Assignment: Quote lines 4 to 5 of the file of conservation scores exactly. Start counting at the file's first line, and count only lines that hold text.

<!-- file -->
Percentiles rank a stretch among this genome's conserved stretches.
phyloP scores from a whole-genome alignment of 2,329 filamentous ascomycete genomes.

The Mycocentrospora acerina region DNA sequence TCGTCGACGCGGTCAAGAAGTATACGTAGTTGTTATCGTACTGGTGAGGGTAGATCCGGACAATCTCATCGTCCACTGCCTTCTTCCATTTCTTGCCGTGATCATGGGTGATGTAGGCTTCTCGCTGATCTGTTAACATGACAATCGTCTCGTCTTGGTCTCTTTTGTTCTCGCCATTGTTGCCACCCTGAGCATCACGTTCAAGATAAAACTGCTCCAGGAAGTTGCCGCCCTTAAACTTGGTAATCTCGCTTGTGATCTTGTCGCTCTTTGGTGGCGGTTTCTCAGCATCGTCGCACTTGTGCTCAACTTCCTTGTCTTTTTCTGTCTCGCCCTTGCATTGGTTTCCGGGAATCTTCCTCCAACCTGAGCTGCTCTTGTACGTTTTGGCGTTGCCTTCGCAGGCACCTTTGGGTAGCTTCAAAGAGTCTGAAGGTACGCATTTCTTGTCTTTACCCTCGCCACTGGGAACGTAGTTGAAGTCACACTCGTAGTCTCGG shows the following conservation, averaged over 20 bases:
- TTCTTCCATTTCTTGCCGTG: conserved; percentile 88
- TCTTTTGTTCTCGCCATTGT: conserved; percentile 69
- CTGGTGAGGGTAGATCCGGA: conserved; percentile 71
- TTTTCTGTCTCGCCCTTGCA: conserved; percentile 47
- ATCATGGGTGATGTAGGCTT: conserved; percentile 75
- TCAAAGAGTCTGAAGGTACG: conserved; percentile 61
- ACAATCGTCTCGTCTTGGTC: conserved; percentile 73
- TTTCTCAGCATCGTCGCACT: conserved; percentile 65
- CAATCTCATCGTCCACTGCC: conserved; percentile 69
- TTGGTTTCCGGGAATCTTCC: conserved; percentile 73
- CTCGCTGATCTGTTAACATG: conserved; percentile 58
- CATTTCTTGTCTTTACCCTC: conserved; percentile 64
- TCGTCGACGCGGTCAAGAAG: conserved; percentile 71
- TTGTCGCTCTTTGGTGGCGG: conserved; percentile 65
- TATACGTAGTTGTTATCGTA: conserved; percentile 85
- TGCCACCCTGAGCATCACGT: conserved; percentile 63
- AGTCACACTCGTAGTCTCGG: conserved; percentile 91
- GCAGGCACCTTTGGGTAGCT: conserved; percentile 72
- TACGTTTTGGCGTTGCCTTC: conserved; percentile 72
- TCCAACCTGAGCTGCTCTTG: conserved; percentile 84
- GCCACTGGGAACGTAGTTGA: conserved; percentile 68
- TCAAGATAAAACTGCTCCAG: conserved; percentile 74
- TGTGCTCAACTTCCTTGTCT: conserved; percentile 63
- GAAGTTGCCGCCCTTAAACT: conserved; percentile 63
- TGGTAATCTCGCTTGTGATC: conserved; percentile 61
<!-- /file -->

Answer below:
- TTCTTCCATTTCTTGCCGTG: conserved; percentile 88
- TCTTTTGTTCTCGCCATTGT: conserved; percentile 69